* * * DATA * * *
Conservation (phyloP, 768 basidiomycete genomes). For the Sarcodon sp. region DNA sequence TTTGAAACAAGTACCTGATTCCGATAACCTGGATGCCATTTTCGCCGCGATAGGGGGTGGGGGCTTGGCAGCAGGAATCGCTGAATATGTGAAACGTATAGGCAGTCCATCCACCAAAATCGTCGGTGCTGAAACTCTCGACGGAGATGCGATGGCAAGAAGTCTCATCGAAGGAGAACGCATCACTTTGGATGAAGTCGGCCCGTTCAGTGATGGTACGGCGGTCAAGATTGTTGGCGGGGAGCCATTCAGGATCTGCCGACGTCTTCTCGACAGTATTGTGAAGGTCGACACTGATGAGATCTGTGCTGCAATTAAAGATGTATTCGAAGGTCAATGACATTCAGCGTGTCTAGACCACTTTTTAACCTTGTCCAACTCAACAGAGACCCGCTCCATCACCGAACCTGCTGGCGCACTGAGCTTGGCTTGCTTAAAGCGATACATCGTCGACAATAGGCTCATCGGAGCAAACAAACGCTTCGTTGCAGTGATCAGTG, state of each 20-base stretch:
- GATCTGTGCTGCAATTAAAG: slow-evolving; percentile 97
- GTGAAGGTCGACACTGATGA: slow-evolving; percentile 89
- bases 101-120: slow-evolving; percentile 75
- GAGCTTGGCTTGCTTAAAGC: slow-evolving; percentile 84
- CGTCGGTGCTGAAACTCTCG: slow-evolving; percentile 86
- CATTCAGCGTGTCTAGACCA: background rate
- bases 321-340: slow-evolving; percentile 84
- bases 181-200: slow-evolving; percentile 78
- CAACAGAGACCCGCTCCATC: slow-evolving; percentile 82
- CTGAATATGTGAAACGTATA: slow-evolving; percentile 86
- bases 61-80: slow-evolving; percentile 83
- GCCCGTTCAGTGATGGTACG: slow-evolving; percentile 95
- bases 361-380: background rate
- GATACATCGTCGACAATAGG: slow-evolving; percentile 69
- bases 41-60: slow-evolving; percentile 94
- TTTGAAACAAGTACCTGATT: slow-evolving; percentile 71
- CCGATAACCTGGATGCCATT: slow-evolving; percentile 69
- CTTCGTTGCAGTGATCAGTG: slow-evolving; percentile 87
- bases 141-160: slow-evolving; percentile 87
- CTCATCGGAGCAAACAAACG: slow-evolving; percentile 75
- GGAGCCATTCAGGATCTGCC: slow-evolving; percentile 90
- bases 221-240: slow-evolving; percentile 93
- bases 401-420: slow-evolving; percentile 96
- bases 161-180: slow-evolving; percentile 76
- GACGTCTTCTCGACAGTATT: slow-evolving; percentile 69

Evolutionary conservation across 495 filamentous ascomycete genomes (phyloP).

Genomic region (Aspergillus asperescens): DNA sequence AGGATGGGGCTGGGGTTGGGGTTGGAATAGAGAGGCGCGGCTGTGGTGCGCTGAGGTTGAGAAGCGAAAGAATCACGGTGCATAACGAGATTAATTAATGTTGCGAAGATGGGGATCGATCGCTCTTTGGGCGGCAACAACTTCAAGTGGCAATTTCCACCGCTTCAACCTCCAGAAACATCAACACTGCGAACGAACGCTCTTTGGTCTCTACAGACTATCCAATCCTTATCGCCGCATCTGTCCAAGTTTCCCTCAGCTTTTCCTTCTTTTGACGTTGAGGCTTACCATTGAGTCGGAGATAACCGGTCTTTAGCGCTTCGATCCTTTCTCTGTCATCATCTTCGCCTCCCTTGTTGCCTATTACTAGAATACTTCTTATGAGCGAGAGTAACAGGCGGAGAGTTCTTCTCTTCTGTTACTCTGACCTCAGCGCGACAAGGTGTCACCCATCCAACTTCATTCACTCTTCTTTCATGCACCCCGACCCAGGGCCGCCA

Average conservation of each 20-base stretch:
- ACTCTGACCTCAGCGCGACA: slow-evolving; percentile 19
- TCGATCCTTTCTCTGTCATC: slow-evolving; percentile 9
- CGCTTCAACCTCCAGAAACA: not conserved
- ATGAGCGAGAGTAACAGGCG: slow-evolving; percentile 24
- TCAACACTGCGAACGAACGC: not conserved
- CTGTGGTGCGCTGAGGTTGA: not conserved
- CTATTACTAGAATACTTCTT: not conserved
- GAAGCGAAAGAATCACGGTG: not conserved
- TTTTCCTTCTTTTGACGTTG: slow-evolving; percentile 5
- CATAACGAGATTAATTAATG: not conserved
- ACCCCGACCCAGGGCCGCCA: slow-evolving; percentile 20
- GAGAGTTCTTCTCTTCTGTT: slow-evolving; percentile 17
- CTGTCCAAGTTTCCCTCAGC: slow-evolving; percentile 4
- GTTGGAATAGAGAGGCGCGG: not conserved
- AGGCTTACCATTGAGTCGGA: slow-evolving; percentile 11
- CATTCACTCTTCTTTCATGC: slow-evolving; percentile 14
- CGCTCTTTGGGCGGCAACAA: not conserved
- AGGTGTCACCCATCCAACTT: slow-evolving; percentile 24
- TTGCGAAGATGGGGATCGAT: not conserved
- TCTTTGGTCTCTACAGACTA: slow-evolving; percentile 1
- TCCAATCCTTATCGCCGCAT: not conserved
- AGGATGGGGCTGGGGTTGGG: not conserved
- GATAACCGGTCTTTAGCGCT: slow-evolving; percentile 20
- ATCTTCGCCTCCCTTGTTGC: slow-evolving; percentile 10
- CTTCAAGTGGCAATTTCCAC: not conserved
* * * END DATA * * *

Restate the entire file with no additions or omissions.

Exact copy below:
Conservation (phyloP, 768 basidiomycete genomes). For the Sarcodon sp. region DNA sequence TTTGAAACAAGTACCTGATTCCGATAACCTGGATGCCATTTTCGCCGCGATAGGGGGTGGGGGCTTGGCAGCAGGAATCGCTGAATATGTGAAACGTATAGGCAGTCCATCCACCAAAATCGTCGGTGCTGAAACTCTCGACGGAGATGCGATGGCAAGAAGTCTCATCGAAGGAGAACGCATCACTTTGGATGAAGTCGGCCCGTTCAGTGATGGTACGGCGGTCAAGATTGTTGGCGGGGAGCCATTCAGGATCTGCCGACGTCTTCTCGACAGTATTGTGAAGGTCGACACTGATGAGATCTGTGCTGCAATTAAAGATGTATTCGAAGGTCAATGACATTCAGCGTGTCTAGACCACTTTTTAACCTTGTCCAACTCAACAGAGACCCGCTCCATCACCGAACCTGCTGGCGCACTGAGCTTGGCTTGCTTAAAGCGATACATCGTCGACAATAGGCTCATCGGAGCAAACAAACGCTTCGTTGCAGTGATCAGTG, state of each 20-base stretch:
- GATCTGTGCTGCAATTAAAG: slow-evolving; percentile 97
- GTGAAGGTCGACACTGATGA: slow-evolving; percentile 89
- bases 101-120: slow-evolving; percentile 75
- GAGCTTGGCTTGCTTAAAGC: slow-evolving; percentile 84
- CGTCGGTGCTGAAACTCTCG: slow-evolving; percentile 86
- CATTCAGCGTGTCTAGACCA: background rate
- bases 321-340: slow-evolving; percentile 84
- bases 181-200: slow-evolving; percentile 78
- CAACAGAGACCCGCTCCATC: slow-evolving; percentile 82
- CTGAATATGTGAAACGTATA: slow-evolving; percentile 86
- bases 61-80: slow-evolving; percentile 83
- GCCCGTTCAGTGATGGTACG: slow-evolving; percentile 95
- bases 361-380: background rate
- GATACATCGTCGACAATAGG: slow-evolving; percentile 69
- bases 41-60: slow-evolving; percentile 94
- TTTGAAACAAGTACCTGATT: slow-evolving; percentile 71
- CCGATAACCTGGATGCCATT: slow-evolving; percentile 69
- CTTCGTTGCAGTGATCAGTG: slow-evolving; percentile 87
- bases 141-160: slow-evolving; percentile 87
- CTCATCGGAGCAAACAAACG: slow-evolving; percentile 75
- GGAGCCATTCAGGATCTGCC: slow-evolving; percentile 90
- bases 221-240: slow-evolving; percentile 93
- bases 401-420: slow-evolving; percentile 96
- bases 161-180: slow-evolving; percentile 76
- GACGTCTTCTCGACAGTATT: slow-evolving; percentile 69

Evolutionary conservation across 495 filamentous ascomycete genomes (phyloP).

Genomic region (Aspergillus asperescens): DNA sequence AGGATGGGGCTGGGGTTGGGGTTGGAATAGAGAGGCGCGGCTGTGGTGCGCTGAGGTTGAGAAGCGAAAGAATCACGGTGCATAACGAGATTAATTAATGTTGCGAAGATGGGGATCGATCGCTCTTTGGGCGGCAACAACTTCAAGTGGCAATTTCCACCGCTTCAACCTCCAGAAACATCAACACTGCGAACGAACGCTCTTTGGTCTCTACAGACTATCCAATCCTTATCGCCGCATCTGTCCAAGTTTCCCTCAGCTTTTCCTTCTTTTGACGTTGAGGCTTACCATTGAGTCGGAGATAACCGGTCTTTAGCGCTTCGATCCTTTCTCTGTCATCATCTTCGCCTCCCTTGTTGCCTATTACTAGAATACTTCTTATGAGCGAGAGTAACAGGCGGAGAGTTCTTCTCTTCTGTTACTCTGACCTCAGCGCGACAAGGTGTCACCCATCCAACTTCATTCACTCTTCTTTCATGCACCCCGACCCAGGGCCGCCA

Average conservation of each 20-base stretch:
- ACTCTGACCTCAGCGCGACA: slow-evolving; percentile 19
- TCGATCCTTTCTCTGTCATC: slow-evolving; percentile 9
- CGCTTCAACCTCCAGAAACA: not conserved
- ATGAGCGAGAGTAACAGGCG: slow-evolving; percentile 24
- TCAACACTGCGAACGAACGC: not conserved
- CTGTGGTGCGCTGAGGTTGA: not conserved
- CTATTACTAGAATACTTCTT: not conserved
- GAAGCGAAAGAATCACGGTG: not conserved
- TTTTCCTTCTTTTGACGTTG: slow-evolving; percentile 5
- CATAACGAGATTAATTAATG: not conserved
- ACCCCGACCCAGGGCCGCCA: slow-evolving; percentile 20
- GAGAGTTCTTCTCTTCTGTT: slow-evolving; percentile 17
- CTGTCCAAGTTTCCCTCAGC: slow-evolving; percentile 4
- GTTGGAATAGAGAGGCGCGG: not conserved
- AGGCTTACCATTGAGTCGGA: slow-evolving; percentile 11
- CATTCACTCTTCTTTCATGC: slow-evolving; percentile 14
- CGCTCTTTGGGCGGCAACAA: not conserved
- AGGTGTCACCCATCCAACTT: slow-evolving; percentile 24
- TTGCGAAGATGGGGATCGAT: not conserved
- TCTTTGGTCTCTACAGACTA: slow-evolving; percentile 1
- TCCAATCCTTATCGCCGCAT: not conserved
- AGGATGGGGCTGGGGTTGGG: not conserved
- GATAACCGGTCTTTAGCGCT: slow-evolving; percentile 20
- ATCTTCGCCTCCCTTGTTGC: slow-evolving; percentile 10
- CTTCAAGTGGCAATTTCCAC: not conserved